After last Sunday’s post featuring a few of the birds that use the streetlights around Broome I thought I really should show you a few more! We had a surprise early morning storm on Good Friday, so that brought some clouds for a change and a welcome 10mm of rain. We had thought we had possibly seen the last of the rain for about six or seven months, so any extra is a bonus.

The header photo is of a pair of Brahminy Kites that are often perched on the streetlights at one of the many roundabouts in Broome. Often they have landed on the streetlight to feed and the first Brahminy Kite we observed Friday morning was busy eating some unknown prey. You’ll note the sky was still pretty dull, but of course it was still around 30c.

Brahminy Kite on streetlight

The pair of Brahminy Kite in the header photo were photographed a couple of hours later close by. One may have been the same bird that I photographed earlier and it is not far to the coast in any direction.

Brahminy Kites on streetlights

Early in the day there was an Osprey drying out on a streetlight too. They are often seen on streetlights and their evidence is on the ground below. If you are not sure which streetlights that they prefer then you can just look at the evidence below and wait. Sure enough an Osprey will soon show up. The sky was not completely dull in all directions, so I was able to get a couple of photos with a blue background!

Osprey on a streetlight

Due to the dull weather some of the streetlights appeared to be confused and had not turned off. A Brown Goshawk appeared to be equally confused about why the streetlight was still on.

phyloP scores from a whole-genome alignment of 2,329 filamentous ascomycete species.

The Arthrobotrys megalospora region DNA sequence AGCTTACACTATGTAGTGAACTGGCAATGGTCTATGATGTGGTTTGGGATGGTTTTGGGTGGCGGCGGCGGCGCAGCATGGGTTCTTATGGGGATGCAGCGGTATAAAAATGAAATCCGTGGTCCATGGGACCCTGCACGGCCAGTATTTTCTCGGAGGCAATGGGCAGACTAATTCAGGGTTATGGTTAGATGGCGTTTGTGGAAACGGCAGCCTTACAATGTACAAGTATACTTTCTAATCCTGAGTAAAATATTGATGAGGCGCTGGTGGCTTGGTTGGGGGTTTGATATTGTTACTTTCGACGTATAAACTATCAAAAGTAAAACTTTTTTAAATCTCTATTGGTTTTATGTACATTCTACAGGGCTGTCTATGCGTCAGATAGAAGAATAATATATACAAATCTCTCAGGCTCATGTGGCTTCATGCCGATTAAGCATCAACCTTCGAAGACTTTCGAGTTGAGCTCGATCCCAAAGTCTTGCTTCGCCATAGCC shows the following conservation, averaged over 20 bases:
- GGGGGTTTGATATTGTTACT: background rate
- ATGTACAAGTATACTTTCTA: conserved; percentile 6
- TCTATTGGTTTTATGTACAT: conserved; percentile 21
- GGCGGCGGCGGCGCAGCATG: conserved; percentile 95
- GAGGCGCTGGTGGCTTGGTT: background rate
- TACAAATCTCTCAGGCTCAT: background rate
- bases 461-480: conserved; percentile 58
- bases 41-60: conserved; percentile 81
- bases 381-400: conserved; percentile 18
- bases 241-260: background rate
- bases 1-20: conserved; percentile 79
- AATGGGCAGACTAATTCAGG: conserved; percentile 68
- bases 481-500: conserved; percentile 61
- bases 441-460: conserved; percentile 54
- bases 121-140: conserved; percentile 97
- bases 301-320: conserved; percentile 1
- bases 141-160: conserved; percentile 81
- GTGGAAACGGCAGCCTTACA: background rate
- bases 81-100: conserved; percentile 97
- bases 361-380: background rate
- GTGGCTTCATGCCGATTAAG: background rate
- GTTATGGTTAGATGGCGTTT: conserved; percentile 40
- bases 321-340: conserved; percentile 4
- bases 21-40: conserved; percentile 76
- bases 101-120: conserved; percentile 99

Brown Goshawk on a streetlight

The next bird species I photographed on a different type of streetlight that looks like it could do with a splash of paint was the Black-faced Cuckoo-shrike. As is typical of this bird species there was a bit of wing shuffling when it landed.

Black-faced Cuckoo-shrike on a streetlight

Little Friarbirds have worked out that the streetlights with a cage around the light are a good place to find insects. It’s not unusual to see several Little Friarbirds hanging off the cage. The photo above of the Brown Goshawk shows several Little Friarbirds on the power line behind and one in flight. They would have been on that light if it were not for the Brown Goshawk!

Little Friarbird on a streetlight

A juvenile Pied Butcherbird decided it also wanted to be on the streetlight, so the Little Friarbird had to shift along a bit!

Juvenile Pied Butcherbird and Little Friarbird on a streetlight

Pied Butcherbirds are often observed singing from streetlights around Broome. I pulled up on my bicycle in between two Pied Butcherbirds on Friday. They were both perched high up on the streetlights singing away. You’ll note another colour of streetlight pole!

Pied Butcherbird on a streetlight

So, there you go. A few more bird species and a few more different streetlights!

Whilst we go about our daily lives and we are able to leave our property it is always in my mind that one of our beatwriters, Kai Pflug, is not lucky enough to have the freedom that we all do. Of course he continues to put up excellent photos of birds despite being in lockdown and for that we are all grateful. He is updating his situation on this blog.

Written by Clare M
Clare and her husband, Grant, have lived permanently in Broome, Western Australia since 1999 after living in various outback locations around Western Australia and Darwin. She has lived in the Middle East and the United States and traveled extensively in Europe. She monitors Pied Oystercatchers breeding along a 23km stretch of Broome's coastline by bicycle and on foot. She chooses not to participate in social media, but rather wander off into the bush for peace and tranquility. Thankfully she can write posts in advance and get away from technology!